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Cameroon Lake Nyos Disaster Survivors Feel Abandoned

FILE - Dead cattle and surrounding compounds in Nyos village, Sept. 3, 1986. (Credit: USGS)
FILE - Dead cattle and surrounding compounds in Nyos village, Sept. 3, 1986. (Credit: USGS)

On Monday, Cameroon marks 30 years since its worst natural disaster ever, a toxic gas explosion at Lake Nyos in the northwest that killed 2,000 people and 3,500 animals. The victims say they still have not received promised compensation. They also want to return to their homes, but the government says the lake is still toxic.

Lake Nyos and the surrounding land in northwest Cameroon appear to be completely dead. There is no sign of birds or other animals.

The lake was the source of toxic gas 30 years ago that killed by suffocation some 2,000 people and 3,500 livestock animals within 25 kilometers of the lake. Magma under the lake leaks carbon dioxide into the water, and a large cloud of the deadly gas escaped into the air on August 21, 1986.

This camp situated 25 kilometers from the lake is now home to survivors.

Papa Saboum lost his 30-year-old wife at the time and still has fresh memories of what happened to him and his neighbor, a commissioner of police.

“I never saw her on the bed but on the floor. I said how, why has this woman decided to take poison inside this house," he said. "From there I heard the wife of the commissioner crying, saying hey my man eh, my husband eh.”

Residents say when the incident happened, the government of Cameroon promised to assist them by building new houses and giving them money to do farming and raise animals. The survivors say since then, they have been abandoned.

Human toll

Youssouf Mussa, 36, says he can now read and write only because he walked seven kilometers to the nearest school.

“I was six years old when this occurred," he said. "I did my primary school here and there was no secondary school here we had to go to Wum, that is seven kilometers to and from here for five years. At times I did not even have food to eat. I worked very hard and got my advanced level. So many of my school mates dropped out. I was very fortunate.”

Mussa raises nine goats behind his house to take care of his family. He remembers that his father lost two herds of cattle in the disaster.

“Now we don’t have animals but while we were in Nyos, the cows were there,” he said.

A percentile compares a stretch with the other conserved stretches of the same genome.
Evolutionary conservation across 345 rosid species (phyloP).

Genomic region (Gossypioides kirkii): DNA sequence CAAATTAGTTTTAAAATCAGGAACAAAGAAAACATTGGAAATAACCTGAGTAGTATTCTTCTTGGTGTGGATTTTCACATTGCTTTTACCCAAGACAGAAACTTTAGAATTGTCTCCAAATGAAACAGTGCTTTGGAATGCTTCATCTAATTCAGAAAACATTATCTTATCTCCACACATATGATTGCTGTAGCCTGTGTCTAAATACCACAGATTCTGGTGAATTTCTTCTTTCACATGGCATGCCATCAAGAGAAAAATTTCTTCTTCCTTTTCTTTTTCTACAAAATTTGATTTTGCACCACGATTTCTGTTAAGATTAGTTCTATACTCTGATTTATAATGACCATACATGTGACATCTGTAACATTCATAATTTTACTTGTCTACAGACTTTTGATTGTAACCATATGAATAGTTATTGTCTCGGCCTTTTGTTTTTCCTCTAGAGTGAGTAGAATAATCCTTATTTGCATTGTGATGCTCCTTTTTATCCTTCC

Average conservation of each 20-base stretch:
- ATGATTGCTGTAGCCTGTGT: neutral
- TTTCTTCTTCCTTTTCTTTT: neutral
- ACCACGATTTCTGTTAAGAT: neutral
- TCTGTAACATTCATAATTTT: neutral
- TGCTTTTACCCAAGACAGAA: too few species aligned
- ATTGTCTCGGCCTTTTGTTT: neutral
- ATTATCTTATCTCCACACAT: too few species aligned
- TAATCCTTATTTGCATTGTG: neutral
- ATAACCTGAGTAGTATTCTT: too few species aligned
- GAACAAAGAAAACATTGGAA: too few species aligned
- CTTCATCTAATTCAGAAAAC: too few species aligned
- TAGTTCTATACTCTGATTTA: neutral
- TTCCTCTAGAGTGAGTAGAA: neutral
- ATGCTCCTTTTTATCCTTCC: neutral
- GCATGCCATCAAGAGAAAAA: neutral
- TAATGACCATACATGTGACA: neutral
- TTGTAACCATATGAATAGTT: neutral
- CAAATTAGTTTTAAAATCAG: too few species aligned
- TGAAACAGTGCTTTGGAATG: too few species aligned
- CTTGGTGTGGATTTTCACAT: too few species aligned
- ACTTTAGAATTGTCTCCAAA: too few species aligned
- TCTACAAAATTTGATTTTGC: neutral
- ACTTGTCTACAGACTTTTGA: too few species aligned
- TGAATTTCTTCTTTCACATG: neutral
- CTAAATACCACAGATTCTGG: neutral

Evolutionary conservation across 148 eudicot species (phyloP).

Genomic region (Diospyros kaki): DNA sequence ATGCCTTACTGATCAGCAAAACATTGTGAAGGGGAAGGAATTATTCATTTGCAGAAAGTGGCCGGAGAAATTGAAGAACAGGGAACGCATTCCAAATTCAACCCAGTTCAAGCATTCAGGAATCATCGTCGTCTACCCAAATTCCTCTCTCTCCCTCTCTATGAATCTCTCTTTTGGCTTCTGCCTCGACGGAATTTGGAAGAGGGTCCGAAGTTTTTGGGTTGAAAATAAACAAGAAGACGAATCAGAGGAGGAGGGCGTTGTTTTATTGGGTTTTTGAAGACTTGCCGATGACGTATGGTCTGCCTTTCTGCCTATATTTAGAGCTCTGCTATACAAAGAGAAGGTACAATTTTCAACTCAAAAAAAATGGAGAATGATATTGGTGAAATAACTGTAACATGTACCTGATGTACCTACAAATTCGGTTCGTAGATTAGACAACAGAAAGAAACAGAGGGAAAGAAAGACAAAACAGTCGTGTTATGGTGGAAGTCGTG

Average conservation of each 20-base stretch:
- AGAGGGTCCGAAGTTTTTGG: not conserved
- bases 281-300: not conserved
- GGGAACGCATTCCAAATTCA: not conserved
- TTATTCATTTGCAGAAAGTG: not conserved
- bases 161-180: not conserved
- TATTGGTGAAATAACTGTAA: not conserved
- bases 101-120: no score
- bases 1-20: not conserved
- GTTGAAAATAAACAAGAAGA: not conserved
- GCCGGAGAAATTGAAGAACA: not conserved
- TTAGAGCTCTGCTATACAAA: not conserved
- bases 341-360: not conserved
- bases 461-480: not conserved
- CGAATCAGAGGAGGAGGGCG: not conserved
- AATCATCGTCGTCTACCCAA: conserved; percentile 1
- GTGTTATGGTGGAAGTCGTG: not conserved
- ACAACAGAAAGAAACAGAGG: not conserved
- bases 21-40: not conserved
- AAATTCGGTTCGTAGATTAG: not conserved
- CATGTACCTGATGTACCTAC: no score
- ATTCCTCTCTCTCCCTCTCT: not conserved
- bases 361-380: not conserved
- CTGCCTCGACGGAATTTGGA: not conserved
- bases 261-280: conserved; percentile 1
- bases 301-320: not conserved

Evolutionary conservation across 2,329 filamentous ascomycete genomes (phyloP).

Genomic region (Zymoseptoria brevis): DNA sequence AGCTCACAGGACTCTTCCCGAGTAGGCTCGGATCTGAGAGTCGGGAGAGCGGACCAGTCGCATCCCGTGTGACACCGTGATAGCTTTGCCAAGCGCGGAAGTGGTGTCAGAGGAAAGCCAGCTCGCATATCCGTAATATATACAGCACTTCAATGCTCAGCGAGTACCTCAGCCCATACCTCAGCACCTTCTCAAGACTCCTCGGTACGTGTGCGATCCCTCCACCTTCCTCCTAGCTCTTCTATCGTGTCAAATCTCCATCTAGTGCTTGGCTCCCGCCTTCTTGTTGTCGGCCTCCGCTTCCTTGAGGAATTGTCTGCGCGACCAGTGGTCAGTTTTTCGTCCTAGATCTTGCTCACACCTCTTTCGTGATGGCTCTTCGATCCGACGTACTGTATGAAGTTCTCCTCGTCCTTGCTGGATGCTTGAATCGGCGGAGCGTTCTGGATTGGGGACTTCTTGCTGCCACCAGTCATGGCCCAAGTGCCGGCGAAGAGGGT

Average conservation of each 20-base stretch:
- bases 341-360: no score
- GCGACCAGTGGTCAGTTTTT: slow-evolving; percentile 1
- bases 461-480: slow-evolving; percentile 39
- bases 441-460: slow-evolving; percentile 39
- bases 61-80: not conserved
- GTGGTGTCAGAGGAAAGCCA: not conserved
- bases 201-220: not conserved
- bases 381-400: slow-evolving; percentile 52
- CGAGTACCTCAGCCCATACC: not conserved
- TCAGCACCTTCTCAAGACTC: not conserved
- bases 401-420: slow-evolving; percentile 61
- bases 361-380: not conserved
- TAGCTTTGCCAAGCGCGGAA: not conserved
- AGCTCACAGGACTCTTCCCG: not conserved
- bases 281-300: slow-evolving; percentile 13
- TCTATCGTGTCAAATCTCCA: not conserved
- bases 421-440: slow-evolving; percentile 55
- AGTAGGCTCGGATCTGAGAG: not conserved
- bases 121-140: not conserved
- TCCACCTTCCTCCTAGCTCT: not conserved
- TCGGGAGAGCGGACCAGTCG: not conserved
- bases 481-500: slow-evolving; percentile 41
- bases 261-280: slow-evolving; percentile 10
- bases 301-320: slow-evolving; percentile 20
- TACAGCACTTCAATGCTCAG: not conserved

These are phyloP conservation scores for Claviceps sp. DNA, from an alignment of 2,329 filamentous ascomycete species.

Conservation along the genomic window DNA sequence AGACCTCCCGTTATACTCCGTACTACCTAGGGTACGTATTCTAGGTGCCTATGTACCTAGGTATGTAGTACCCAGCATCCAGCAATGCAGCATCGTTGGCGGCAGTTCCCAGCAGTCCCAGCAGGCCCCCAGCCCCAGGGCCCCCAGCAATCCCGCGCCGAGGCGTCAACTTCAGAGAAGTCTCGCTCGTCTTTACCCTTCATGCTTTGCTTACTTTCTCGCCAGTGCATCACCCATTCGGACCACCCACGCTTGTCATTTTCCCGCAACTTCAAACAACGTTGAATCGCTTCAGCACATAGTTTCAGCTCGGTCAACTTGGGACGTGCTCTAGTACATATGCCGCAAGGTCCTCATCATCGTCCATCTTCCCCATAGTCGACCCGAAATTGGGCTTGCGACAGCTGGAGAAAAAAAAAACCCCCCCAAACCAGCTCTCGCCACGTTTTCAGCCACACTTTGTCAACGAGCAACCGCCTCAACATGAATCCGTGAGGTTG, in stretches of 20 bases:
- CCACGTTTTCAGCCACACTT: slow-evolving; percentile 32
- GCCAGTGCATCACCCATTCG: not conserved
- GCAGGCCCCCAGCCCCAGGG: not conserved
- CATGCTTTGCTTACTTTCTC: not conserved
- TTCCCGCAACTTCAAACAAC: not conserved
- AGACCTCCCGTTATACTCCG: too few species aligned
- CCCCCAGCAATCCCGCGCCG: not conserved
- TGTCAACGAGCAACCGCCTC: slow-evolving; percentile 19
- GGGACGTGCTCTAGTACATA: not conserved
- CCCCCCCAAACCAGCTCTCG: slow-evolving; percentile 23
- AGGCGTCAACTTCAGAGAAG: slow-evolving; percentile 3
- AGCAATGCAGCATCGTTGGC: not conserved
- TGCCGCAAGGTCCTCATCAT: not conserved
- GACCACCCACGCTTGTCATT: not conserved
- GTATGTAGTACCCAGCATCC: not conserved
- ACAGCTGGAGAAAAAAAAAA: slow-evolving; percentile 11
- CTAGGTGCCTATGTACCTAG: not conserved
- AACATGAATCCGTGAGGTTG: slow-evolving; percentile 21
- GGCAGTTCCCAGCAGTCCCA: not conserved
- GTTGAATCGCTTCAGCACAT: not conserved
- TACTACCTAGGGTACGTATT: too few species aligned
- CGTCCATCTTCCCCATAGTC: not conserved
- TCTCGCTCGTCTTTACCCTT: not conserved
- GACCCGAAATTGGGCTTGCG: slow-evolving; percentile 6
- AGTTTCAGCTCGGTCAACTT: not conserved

But today, 9-year-old Aissatou Wilsa may not be that fortunate. She is unable to cover the seven kilometers to the nearest secondary school because of ill health, yet she has a dream.

“I want to be a nurse if I have the means,” she said.

Lack of health facilities

Besides education, food, electricity and sanitation, the people say they are in need of adequate health facilities.

It has always been the wish of the survivors to return to the villages they left 30 years ago. But Bitta Benoit, an official of Cameroon's Ministry of Territorial Administration, says they still have to persevere.

He says the danger that Lake Nyos and its surrounding villages were exposed to is progressively being reduced because they are degassing the lake. He says it is only when the process is complete and they are sure of the people's safety and security that communities would be allowed to live in the zone.

Benoit refused to comment on the compensation program for the survivors and their children.

The government of Cameroon and some well-wishers do visit the people occasionally to give food to the scores of survivors living in the camp. Camp leader Tcha Ewi says they prefer to be empowered instead of receiving donations each year on the anniversary of the toxic gas explosion.

“Since you are here and you are a big journalist, I wish that you should transmit this to the government. That the government has abandoned us. They will come and give us some bags of rice and oil to eat," said Ewi. "Teach somebody how to catch a fish and don’t be giving him that fish. The government should give scholarships to students who want to study and tomorrow they will come back and build this village. I am not happy with the government.”

The Cameroon government says in the 1980s, the population of Nyos was over 3,000 and growing fast as many people moved to the area for agriculture and cattle ranching. Thirty years after the incident, the population is still estimated at several thousand, but they live far from the killer lake, even though some are ignoring warnings from the government and returning closer to the lake.